If you fancy sampling classic Valencian flavours, you’ll want try Yuso. They specialise in paella, arroz meloso (creamy rice) with lobster, fideuá (seafood vermicelli) and clóchinas (Mediterranean mussels). Or opt for Vaqueta Gastromercat, a designer spot offering the best of the region.
And if you're in the mood for tapas, stop by Colmado de la Lola. This cult spot is perfect for sampling fresh items, including oysters and sea urchin, salted and smoked fish boards, homemade croquettes and scrambled eggs with truffles.
On the international urban art map
If you spent the morning visiting a traditional museum, we recommend an afternoon of outdoor art. Hit the best murals and graffiti in Barrio del Carmen with the urban art or street art tour. The neighbourhood façades and walls have been turned into canvasses, with work by Escif, Julieta, David de Limón, Deih, La Nena Wapa and Barbi.
Afternoon snack Valencian style
After a long walk, you’ll be wanting a bite to eat. And in Valencia your best choice in such a situation is a tasty horchata con fartons (tiger nut milk with sweet bread). In Barrio del Carmen we recommend El Collado, known as the oldest horchatería in Valencia. You’ll find the café at Calle de Ercilla, 13, a stone’s throw from the Central Market. More than 125 years of history speak to its tradition and quality. In addition to horchata, you can also sample drinking chocolate and homemade churros (fritters) or buñuelos (donuts), among other things. All delicious! Another excellent horchata café is Subies, located in San Lorenzo Square. They offer not only traditional horchata, but also exquisite ice cream.
Handicrafts and local products
Barrio del Carmen is the perfect place to shop for unique gifts and handicrafts. At Abanicos Vibenca, you will find artisanal hand-painted fans, true works of art. The creations carry on a tradition in this trade dating back to 1910. Three generations of this Valencian family have been painting fans by hand since that year. The shop is located at Plaza Lope de Vega, 5.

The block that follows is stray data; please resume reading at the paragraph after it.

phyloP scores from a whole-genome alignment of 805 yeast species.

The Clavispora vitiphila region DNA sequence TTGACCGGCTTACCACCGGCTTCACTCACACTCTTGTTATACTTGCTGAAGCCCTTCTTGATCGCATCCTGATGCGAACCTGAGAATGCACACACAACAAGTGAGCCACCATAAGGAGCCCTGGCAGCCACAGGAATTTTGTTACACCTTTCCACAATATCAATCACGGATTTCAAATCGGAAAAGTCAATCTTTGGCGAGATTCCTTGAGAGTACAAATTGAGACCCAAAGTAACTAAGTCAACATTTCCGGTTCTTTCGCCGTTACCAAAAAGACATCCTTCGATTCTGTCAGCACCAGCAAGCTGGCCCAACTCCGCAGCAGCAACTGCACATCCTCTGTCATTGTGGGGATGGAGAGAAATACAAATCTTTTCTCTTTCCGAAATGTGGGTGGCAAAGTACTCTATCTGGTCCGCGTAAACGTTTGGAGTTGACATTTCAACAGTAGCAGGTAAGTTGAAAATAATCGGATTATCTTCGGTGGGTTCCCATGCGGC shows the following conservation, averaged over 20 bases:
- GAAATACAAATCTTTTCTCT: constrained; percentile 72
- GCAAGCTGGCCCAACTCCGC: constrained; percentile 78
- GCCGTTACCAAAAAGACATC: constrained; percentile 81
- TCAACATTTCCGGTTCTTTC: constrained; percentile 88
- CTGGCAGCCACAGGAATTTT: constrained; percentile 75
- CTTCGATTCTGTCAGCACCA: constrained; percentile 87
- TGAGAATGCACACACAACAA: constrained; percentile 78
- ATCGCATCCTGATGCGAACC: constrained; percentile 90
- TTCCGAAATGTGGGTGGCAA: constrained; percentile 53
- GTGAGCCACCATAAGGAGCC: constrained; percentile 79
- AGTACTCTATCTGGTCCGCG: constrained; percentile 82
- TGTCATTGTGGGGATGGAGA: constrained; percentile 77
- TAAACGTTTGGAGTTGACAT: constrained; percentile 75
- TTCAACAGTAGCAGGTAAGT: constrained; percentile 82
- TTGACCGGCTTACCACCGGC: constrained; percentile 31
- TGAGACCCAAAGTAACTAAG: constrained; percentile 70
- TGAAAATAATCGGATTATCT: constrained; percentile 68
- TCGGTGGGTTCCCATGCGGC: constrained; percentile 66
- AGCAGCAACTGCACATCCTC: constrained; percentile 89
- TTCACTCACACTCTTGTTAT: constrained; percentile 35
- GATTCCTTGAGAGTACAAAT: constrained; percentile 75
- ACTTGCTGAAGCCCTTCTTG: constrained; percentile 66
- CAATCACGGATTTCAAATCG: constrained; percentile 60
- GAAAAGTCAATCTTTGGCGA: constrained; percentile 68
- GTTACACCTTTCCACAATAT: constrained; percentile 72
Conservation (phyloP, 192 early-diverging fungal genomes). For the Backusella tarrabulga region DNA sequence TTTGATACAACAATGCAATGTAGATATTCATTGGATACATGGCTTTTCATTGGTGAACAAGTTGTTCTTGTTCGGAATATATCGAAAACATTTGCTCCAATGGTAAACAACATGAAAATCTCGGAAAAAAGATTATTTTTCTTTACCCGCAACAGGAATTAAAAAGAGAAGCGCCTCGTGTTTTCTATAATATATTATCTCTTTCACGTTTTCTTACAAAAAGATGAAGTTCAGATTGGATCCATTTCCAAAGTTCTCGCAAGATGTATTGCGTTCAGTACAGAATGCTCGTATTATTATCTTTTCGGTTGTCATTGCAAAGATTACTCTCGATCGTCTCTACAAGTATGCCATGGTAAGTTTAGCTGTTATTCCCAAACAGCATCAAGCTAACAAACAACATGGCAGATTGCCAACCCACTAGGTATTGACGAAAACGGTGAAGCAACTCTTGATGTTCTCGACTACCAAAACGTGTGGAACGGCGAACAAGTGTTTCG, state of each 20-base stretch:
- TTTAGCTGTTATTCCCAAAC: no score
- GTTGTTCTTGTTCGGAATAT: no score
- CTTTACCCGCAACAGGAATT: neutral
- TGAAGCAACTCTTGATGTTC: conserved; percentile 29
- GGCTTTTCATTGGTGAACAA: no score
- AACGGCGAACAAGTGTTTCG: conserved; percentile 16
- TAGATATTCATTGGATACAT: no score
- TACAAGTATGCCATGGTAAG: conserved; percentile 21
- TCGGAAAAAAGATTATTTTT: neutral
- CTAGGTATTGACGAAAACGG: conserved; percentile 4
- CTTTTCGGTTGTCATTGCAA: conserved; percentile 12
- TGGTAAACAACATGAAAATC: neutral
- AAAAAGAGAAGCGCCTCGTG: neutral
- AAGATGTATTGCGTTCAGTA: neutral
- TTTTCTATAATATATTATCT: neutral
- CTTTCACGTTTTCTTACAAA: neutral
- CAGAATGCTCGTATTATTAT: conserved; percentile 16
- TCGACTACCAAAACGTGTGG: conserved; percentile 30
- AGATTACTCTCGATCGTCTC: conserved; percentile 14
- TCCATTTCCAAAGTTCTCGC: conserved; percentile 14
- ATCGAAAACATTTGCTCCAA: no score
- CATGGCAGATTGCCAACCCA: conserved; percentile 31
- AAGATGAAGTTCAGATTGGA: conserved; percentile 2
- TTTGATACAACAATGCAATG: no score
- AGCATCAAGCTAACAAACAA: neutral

For original items, another option is Simple at Calle del Palau, 5, where they sell both designer pieces and inspiring, simple, timeless objects, all made in Spain.
If you're a book lover, you won’t want to miss Librería Anticuaria Rafael Solaz. Located at Calle Sant Ferrán, 7 (a stone’s throw from the Central Market), this antiquarian book shop will enchant you with its magic. You can't imagine all the unusual and unique books you’ll find there.
We're sure you’ll agree that we always want to take home souvenirs of our trips, but we can't always come up with something unexpected. The answer can be found in Caballeros Street, at Atypical Valencia, a shop specialising in products inspired by Valencia’s heritage. The unique touch is that the postcards, tote bags, magnets, T-shirts and puzzles sport prints by true artists.
La Postalera is another fun spot to visit. You’ll find delightful objects to remember your experience in Valencia. La Postalera is the perfect place to pick up a wide variety of original gifts and souvenirs created by Valencian and Spanish artists. There are two locations: Calle de la Corretgería, 4 and Calle de Les Danses, 3.
Outdoor cafés and agua de Valencia
When night begins to fall, there’s nothing better than grabbing a bite outdoors. Tapinería Market has a great atmosphere. It is made up of two pedestrian squares and five businesses, of which two are culinary spaces: La Bernarda and Bar & Kitchen. Their patios are the perfect place to enjoy the Valencian moon.
And there are other options on the busy neighbourhood squares: Negrito, Santa Catalina, Carmen, el Tossal, Doctor Collado, Mossén Sorell, etc. Choose the one that most appeals to you and enjoy the final experience of the day. Ah! And don't forget to sample the city’s most iconic cocktail, agua de València, at Café de las Horas (Conde de Almodóvar, 1). You're sure to love it!